Climate change has a drastic impact on the livelihood and sustainability of native bird populations.
Climate change is a topic often at the forefront of discussions within our community due to the impact on lifestyle and livelihoods, now and in the future. A quick google search today will see five articles in our local media regarding climate change, including:
In Australia, “we are observing an increase in the frequency and intensity of these extreme weather events as human-generated greenhouse gas emissions continue to warm our climate. We can see evidence of this warming right across the country. In fact, since records began, Australia’s average temperature has increased by 1.4C, which has led to hotter days and nights in south Brisbane..
Mosquito-borne illnesses do better as the world warms
The science is clear: human activity has warmed the world by about 1 degree Celsius since pre-industrial times. With that comes more extreme and unexpected weather events.
Pacific countries are at the forefront of the climate crisis, suffering from catastrophic cyclones, king tides, increasing salinity in water tables, droughts and the loss of low-lying islands to sea level rise. The 2021 IPCC report found that global heating above 1.5C would be “catastrophic” for Pacific island nations and could lead to the loss of entire countries due to sea-level rise within the century.
Should rising global temperatures bring more frequent and devastating floods, potential home buyers would baulk at paying $30,000 a year in flood insurance, which Ms Hutley said would significantly reduce the value of homes.
In Darwin, an example where there is high humidity, days over 35℃ are considered very hot. In 2004, there were 11 days a year over 35℃. By mid-century, modelling predicts 176 days, and by the end of the century, 288 days.
Five articles, each discussing a different topic on how the rise in our climate’s temperature will impact our community – all reporting the human impact facing Australians.
Let’s now consider the impact on our bird species, who are already facing challenges with their available habitat, including:
- As Humans, we often occupy the best locations for birds;
- We have put much work into modifying our landscape to suit our needs;
- Roosting and feeding for birds are now compressed into much smaller places; and
- Increased competition for feeding, roosting and shelter in smaller native landscapes –other species and predators.
The rise in temperatures across our land will significantly impact bird species regarding health and well-being, breeding, feeding and shelter.
Health and well-being
Considering climate change and specifically rising temperatures, the impact on a bird physically can be immense. The budgerigar, for example, breathes 50 times per minute on an average 30-degree day. As the days get hotter (as predicted by climate change – or indeed with birds migrating into hotter areas of the country for survival ), the number of breathes this species must take per minute in an attempt to keep its body temperature down and sufficient oxygen circulating its body, increases exponentially:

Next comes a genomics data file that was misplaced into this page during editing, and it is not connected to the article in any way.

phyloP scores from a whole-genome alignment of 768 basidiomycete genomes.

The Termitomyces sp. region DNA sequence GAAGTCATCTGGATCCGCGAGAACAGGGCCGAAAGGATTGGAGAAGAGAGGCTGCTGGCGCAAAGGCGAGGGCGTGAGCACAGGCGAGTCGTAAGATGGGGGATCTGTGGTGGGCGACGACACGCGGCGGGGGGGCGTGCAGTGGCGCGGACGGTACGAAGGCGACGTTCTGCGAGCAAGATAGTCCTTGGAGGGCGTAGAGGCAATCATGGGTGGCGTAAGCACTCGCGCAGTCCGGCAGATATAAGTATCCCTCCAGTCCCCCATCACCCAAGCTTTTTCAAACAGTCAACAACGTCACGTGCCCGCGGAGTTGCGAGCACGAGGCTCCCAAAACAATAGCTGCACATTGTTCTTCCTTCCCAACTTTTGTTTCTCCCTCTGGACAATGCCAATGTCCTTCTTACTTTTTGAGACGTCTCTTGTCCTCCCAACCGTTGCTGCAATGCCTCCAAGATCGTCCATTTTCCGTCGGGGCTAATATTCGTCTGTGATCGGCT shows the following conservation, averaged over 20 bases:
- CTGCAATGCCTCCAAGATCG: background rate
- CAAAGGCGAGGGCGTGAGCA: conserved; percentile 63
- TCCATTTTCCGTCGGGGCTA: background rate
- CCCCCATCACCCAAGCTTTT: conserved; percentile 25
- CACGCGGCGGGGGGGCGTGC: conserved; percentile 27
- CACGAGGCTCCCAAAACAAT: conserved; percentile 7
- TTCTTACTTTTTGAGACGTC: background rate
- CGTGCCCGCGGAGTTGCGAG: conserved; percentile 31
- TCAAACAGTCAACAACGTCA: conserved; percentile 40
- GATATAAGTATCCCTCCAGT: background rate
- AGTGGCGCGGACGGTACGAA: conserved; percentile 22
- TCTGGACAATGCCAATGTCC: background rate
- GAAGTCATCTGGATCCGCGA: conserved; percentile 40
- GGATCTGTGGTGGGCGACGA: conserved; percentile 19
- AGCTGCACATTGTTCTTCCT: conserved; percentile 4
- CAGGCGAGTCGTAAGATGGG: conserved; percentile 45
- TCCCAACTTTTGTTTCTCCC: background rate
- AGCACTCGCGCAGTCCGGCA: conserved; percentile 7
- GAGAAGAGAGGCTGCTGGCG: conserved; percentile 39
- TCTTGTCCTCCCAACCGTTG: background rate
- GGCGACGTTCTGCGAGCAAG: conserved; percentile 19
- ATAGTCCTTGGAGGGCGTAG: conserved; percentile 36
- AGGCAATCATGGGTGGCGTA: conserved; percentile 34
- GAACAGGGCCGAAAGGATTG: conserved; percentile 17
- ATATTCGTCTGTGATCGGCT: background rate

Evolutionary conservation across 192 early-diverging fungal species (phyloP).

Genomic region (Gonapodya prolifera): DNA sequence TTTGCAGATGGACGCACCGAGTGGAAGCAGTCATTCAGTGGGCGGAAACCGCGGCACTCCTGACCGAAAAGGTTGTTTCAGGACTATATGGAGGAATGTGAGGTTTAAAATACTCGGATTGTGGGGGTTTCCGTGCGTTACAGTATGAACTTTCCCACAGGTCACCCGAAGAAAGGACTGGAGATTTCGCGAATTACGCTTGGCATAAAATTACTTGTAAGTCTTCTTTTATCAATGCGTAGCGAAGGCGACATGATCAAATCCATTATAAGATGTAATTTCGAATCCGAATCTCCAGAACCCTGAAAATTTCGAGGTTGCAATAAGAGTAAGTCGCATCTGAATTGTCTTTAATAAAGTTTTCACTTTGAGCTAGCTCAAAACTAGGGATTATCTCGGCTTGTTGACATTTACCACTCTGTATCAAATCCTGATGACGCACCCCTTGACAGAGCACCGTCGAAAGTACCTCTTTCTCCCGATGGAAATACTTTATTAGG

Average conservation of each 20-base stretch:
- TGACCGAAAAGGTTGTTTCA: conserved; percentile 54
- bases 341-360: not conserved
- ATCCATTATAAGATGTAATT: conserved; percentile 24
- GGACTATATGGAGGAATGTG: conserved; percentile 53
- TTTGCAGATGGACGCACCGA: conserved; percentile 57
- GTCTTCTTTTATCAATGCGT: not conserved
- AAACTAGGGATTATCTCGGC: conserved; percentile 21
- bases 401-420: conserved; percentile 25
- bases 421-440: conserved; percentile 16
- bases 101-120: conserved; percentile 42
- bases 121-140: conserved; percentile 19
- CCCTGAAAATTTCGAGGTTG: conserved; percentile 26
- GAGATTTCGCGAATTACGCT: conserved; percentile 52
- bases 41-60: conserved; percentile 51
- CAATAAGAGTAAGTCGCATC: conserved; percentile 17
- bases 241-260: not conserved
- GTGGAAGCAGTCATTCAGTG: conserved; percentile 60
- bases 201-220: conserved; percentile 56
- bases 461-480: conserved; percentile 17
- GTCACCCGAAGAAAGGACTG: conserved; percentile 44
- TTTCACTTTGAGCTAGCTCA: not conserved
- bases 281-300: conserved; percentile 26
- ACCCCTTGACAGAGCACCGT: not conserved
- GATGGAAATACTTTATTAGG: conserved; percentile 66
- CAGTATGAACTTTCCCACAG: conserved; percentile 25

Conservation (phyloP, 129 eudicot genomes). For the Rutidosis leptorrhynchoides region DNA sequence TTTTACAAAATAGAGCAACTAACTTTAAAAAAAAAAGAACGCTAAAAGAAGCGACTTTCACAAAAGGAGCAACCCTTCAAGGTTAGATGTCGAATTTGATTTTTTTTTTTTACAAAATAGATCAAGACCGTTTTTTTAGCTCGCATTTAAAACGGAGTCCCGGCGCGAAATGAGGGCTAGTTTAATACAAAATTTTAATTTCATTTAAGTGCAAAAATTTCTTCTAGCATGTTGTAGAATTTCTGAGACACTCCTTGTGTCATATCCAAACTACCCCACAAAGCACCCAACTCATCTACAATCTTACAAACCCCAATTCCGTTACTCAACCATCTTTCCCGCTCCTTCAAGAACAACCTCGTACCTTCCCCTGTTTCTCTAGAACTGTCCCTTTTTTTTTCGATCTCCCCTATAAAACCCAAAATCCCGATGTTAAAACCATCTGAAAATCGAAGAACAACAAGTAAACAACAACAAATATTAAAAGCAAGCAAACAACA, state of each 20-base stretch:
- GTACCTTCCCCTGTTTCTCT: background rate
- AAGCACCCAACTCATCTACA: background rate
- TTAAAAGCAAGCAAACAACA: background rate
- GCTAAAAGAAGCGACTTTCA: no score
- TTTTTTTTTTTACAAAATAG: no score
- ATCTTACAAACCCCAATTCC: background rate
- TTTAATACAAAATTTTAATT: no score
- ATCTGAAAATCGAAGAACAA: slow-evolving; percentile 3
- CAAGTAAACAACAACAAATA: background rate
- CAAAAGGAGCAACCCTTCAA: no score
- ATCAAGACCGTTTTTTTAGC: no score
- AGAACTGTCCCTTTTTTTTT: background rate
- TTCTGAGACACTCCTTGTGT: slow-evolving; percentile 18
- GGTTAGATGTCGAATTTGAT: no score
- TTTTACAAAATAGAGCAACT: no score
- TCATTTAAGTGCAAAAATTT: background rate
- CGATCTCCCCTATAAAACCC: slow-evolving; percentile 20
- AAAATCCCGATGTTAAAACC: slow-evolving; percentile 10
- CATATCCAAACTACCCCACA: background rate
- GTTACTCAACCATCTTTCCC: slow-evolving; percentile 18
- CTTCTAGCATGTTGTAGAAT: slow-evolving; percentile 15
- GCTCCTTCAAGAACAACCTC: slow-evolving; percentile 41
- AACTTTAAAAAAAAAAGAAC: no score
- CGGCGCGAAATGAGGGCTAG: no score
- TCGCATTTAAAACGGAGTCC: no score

- 40-degree day – 100 breathes per minute
- 42-degree day – 200 breathes per minute
- 43-degree day – 300 breathes per minute
Bird reproduction is often heavily impacted by heat, with embryos having thermal limits, which result in death if too extreme. In high temperatures, birds will often have less interest in breeding, and nesting abandonment and failures common due to a higher risk of hyperthermia and dehydration.
Extreme heat waves or protracted hot weather events often decrease the availability or quality of water for our bird species. The impact of dehydration and hyperthermia results in a lack of ability to source food, which results in a loss of health conditions in birds.
Birds impacted by dehydration or hyperthermia due to high temperatures are at a higher risk of predatory injury or death. Seeking to be lower to the ground to benefit from some cooler relief leaves bird species in compromising positions and often with a reduced ability to respond quickly to predatory presence.
As we continue to consider the impact of climate change on our country, it will be critical to planning to protect our bird (and other) native wildlife by promoting safe havens to support breeding, feeding and shelter.
At the Bird Advocacy Foundation (BAF), we promote better outcomes for our native bird species. We work with a range of partners to drive new initiatives which promote the availability of food, water and shelter for the preservation of our bird wildlife. Our research suggests that many challenges faced between humans and birds can be remedied with proactive planning and the implementation of wildlife support strategies.